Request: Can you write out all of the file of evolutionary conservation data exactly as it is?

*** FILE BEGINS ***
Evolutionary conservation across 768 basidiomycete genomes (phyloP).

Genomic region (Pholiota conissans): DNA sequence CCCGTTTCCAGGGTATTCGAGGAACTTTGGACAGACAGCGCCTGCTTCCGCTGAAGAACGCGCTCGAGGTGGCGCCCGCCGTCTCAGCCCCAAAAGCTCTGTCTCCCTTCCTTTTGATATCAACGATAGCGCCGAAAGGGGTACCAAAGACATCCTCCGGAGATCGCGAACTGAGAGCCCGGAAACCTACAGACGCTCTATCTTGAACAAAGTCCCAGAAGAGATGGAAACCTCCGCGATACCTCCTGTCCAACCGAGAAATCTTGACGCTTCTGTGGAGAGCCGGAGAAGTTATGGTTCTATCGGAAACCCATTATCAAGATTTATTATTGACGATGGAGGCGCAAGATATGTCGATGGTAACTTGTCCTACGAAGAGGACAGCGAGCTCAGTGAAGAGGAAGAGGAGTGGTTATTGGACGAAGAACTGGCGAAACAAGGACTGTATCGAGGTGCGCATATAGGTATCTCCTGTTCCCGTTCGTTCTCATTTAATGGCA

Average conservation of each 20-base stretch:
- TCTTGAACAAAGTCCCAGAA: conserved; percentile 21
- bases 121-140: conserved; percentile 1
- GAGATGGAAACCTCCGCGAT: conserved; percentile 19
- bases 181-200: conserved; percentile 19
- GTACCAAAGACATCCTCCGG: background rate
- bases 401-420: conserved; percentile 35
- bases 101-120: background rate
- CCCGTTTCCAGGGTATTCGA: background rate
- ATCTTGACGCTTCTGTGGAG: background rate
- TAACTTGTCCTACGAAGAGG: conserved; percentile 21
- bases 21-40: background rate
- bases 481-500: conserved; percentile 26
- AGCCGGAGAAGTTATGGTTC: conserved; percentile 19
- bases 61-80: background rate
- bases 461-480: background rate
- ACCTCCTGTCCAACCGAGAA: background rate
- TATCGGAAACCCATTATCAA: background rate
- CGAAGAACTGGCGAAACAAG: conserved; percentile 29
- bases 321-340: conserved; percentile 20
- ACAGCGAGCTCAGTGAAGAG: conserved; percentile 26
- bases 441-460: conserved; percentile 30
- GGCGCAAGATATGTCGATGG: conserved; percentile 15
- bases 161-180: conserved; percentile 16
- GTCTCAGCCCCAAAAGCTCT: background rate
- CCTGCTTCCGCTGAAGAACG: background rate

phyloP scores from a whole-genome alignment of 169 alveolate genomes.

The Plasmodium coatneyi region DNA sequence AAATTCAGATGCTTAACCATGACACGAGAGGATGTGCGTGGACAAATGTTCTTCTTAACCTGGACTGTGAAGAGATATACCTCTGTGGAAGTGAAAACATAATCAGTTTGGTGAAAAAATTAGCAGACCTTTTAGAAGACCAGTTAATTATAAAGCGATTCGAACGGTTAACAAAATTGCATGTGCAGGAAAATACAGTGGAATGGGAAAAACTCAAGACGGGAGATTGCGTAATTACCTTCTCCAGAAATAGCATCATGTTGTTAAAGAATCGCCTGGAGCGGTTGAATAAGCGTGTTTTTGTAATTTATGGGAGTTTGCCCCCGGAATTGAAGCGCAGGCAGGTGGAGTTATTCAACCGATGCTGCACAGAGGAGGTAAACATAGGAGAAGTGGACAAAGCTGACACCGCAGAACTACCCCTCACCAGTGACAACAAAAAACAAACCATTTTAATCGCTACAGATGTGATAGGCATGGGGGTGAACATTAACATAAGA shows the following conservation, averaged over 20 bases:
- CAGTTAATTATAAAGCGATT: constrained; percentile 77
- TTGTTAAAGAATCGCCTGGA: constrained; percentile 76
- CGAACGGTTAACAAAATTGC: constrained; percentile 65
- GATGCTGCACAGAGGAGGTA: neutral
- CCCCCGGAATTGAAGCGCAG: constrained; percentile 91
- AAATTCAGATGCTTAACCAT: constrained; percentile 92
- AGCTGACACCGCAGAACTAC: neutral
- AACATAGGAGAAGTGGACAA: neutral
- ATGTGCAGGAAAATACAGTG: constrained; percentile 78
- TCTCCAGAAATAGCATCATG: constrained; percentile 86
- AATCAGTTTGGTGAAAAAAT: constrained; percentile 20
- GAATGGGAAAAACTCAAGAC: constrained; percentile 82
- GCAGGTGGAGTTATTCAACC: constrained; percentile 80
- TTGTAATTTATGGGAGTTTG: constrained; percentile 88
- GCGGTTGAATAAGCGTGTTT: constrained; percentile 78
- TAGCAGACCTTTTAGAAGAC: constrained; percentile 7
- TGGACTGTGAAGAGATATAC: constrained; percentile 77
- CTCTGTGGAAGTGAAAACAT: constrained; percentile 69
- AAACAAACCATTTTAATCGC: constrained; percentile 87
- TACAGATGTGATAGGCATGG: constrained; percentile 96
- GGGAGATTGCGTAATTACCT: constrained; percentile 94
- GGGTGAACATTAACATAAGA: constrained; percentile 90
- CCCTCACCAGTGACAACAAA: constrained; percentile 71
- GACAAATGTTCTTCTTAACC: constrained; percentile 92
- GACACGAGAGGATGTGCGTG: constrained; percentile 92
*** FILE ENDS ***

Evolutionary conservation across 768 basidiomycete genomes (phyloP).

Genomic region (Pholiota conissans): DNA sequence CCCGTTTCCAGGGTATTCGAGGAACTTTGGACAGACAGCGCCTGCTTCCGCTGAAGAACGCGCTCGAGGTGGCGCCCGCCGTCTCAGCCCCAAAAGCTCTGTCTCCCTTCCTTTTGATATCAACGATAGCGCCGAAAGGGGTACCAAAGACATCCTCCGGAGATCGCGAACTGAGAGCCCGGAAACCTACAGACGCTCTATCTTGAACAAAGTCCCAGAAGAGATGGAAACCTCCGCGATACCTCCTGTCCAACCGAGAAATCTTGACGCTTCTGTGGAGAGCCGGAGAAGTTATGGTTCTATCGGAAACCCATTATCAAGATTTATTATTGACGATGGAGGCGCAAGATATGTCGATGGTAACTTGTCCTACGAAGAGGACAGCGAGCTCAGTGAAGAGGAAGAGGAGTGGTTATTGGACGAAGAACTGGCGAAACAAGGACTGTATCGAGGTGCGCATATAGGTATCTCCTGTTCCCGTTCGTTCTCATTTAATGGCA

Average conservation of each 20-base stretch:
- TCTTGAACAAAGTCCCAGAA: conserved; percentile 21
- bases 121-140: conserved; percentile 1
- GAGATGGAAACCTCCGCGAT: conserved; percentile 19
- bases 181-200: conserved; percentile 19
- GTACCAAAGACATCCTCCGG: background rate
- bases 401-420: conserved; percentile 35
- bases 101-120: background rate
- CCCGTTTCCAGGGTATTCGA: background rate
- ATCTTGACGCTTCTGTGGAG: background rate
- TAACTTGTCCTACGAAGAGG: conserved; percentile 21
- bases 21-40: background rate
- bases 481-500: conserved; percentile 26
- AGCCGGAGAAGTTATGGTTC: conserved; percentile 19
- bases 61-80: background rate
- bases 461-480: background rate
- ACCTCCTGTCCAACCGAGAA: background rate
- TATCGGAAACCCATTATCAA: background rate
- CGAAGAACTGGCGAAACAAG: conserved; percentile 29
- bases 321-340: conserved; percentile 20
- ACAGCGAGCTCAGTGAAGAG: conserved; percentile 26
- bases 441-460: conserved; percentile 30
- GGCGCAAGATATGTCGATGG: conserved; percentile 15
- bases 161-180: conserved; percentile 16
- GTCTCAGCCCCAAAAGCTCT: background rate
- CCTGCTTCCGCTGAAGAACG: background rate

phyloP scores from a whole-genome alignment of 169 alveolate genomes.

The Plasmodium coatneyi region DNA sequence AAATTCAGATGCTTAACCATGACACGAGAGGATGTGCGTGGACAAATGTTCTTCTTAACCTGGACTGTGAAGAGATATACCTCTGTGGAAGTGAAAACATAATCAGTTTGGTGAAAAAATTAGCAGACCTTTTAGAAGACCAGTTAATTATAAAGCGATTCGAACGGTTAACAAAATTGCATGTGCAGGAAAATACAGTGGAATGGGAAAAACTCAAGACGGGAGATTGCGTAATTACCTTCTCCAGAAATAGCATCATGTTGTTAAAGAATCGCCTGGAGCGGTTGAATAAGCGTGTTTTTGTAATTTATGGGAGTTTGCCCCCGGAATTGAAGCGCAGGCAGGTGGAGTTATTCAACCGATGCTGCACAGAGGAGGTAAACATAGGAGAAGTGGACAAAGCTGACACCGCAGAACTACCCCTCACCAGTGACAACAAAAAACAAACCATTTTAATCGCTACAGATGTGATAGGCATGGGGGTGAACATTAACATAAGA shows the following conservation, averaged over 20 bases:
- CAGTTAATTATAAAGCGATT: constrained; percentile 77
- TTGTTAAAGAATCGCCTGGA: constrained; percentile 76
- CGAACGGTTAACAAAATTGC: constrained; percentile 65
- GATGCTGCACAGAGGAGGTA: neutral
- CCCCCGGAATTGAAGCGCAG: constrained; percentile 91
- AAATTCAGATGCTTAACCAT: constrained; percentile 92
- AGCTGACACCGCAGAACTAC: neutral
- AACATAGGAGAAGTGGACAA: neutral
- ATGTGCAGGAAAATACAGTG: constrained; percentile 78
- TCTCCAGAAATAGCATCATG: constrained; percentile 86
- AATCAGTTTGGTGAAAAAAT: constrained; percentile 20
- GAATGGGAAAAACTCAAGAC: constrained; percentile 82
- GCAGGTGGAGTTATTCAACC: constrained; percentile 80
- TTGTAATTTATGGGAGTTTG: constrained; percentile 88
- GCGGTTGAATAAGCGTGTTT: constrained; percentile 78
- TAGCAGACCTTTTAGAAGAC: constrained; percentile 7
- TGGACTGTGAAGAGATATAC: constrained; percentile 77
- CTCTGTGGAAGTGAAAACAT: constrained; percentile 69
- AAACAAACCATTTTAATCGC: constrained; percentile 87
- TACAGATGTGATAGGCATGG: constrained; percentile 96
- GGGAGATTGCGTAATTACCT: constrained; percentile 94
- GGGTGAACATTAACATAAGA: constrained; percentile 90
- CCCTCACCAGTGACAACAAA: constrained; percentile 71
- GACAAATGTTCTTCTTAACC: constrained; percentile 92
- GACACGAGAGGATGTGCGTG: constrained; percentile 92